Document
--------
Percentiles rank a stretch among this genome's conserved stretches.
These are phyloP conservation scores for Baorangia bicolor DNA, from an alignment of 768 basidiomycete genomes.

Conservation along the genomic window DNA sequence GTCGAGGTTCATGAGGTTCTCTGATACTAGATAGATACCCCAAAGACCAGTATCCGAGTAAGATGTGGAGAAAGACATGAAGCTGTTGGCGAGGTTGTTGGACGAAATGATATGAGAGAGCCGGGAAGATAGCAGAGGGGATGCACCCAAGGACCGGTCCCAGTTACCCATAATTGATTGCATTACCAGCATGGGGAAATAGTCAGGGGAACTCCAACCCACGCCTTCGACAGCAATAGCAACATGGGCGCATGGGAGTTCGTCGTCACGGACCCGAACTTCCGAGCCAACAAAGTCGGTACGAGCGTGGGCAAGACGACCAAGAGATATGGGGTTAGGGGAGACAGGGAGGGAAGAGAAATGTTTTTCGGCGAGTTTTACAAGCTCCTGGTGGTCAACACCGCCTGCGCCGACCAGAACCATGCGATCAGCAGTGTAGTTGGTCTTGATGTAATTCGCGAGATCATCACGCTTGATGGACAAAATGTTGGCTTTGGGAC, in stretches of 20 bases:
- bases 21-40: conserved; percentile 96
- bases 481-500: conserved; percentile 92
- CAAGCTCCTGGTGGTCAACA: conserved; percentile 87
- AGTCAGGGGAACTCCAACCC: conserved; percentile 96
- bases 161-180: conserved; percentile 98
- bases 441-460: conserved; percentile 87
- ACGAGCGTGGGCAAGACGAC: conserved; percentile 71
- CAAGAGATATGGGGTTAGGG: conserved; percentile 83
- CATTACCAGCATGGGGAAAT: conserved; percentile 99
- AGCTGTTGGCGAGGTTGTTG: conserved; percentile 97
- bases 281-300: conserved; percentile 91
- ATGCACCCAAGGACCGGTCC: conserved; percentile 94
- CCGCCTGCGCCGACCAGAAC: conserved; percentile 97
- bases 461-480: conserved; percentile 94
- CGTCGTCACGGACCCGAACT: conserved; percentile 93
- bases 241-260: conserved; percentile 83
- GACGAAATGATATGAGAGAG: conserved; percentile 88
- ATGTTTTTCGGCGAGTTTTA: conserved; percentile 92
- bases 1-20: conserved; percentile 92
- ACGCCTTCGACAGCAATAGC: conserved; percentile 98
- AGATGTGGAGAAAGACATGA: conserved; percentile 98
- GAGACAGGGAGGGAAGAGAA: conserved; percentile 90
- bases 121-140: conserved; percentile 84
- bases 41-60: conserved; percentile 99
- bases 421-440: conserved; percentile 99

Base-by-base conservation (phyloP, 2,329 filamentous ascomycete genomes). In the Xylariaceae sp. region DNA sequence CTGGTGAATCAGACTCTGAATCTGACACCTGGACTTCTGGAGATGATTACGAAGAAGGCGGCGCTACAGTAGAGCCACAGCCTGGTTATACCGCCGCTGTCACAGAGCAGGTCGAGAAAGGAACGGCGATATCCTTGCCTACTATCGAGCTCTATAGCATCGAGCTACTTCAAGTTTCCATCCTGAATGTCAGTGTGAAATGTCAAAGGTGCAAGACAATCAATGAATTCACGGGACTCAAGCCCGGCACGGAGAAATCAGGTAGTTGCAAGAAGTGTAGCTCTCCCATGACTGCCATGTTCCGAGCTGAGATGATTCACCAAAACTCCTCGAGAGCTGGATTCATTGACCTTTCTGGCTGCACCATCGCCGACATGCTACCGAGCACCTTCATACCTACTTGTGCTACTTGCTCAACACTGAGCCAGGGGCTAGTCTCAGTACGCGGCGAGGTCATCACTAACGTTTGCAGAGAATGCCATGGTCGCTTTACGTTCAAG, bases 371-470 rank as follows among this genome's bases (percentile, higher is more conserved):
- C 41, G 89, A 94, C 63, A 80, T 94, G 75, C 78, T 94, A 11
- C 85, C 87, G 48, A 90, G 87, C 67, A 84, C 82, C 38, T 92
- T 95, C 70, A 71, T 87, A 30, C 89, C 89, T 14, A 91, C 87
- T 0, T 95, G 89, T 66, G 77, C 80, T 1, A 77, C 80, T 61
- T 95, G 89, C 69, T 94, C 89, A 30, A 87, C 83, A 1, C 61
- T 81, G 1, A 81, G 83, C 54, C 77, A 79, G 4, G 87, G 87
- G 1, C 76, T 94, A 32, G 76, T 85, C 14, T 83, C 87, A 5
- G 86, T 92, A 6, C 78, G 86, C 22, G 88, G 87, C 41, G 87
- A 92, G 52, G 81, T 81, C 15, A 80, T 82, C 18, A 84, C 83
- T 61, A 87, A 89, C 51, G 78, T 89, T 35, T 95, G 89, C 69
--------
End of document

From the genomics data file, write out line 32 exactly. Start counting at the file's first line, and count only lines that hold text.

- T 95, C 70, A 71, T 87, A 30, C 89, C 89, T 14, A 91, C 87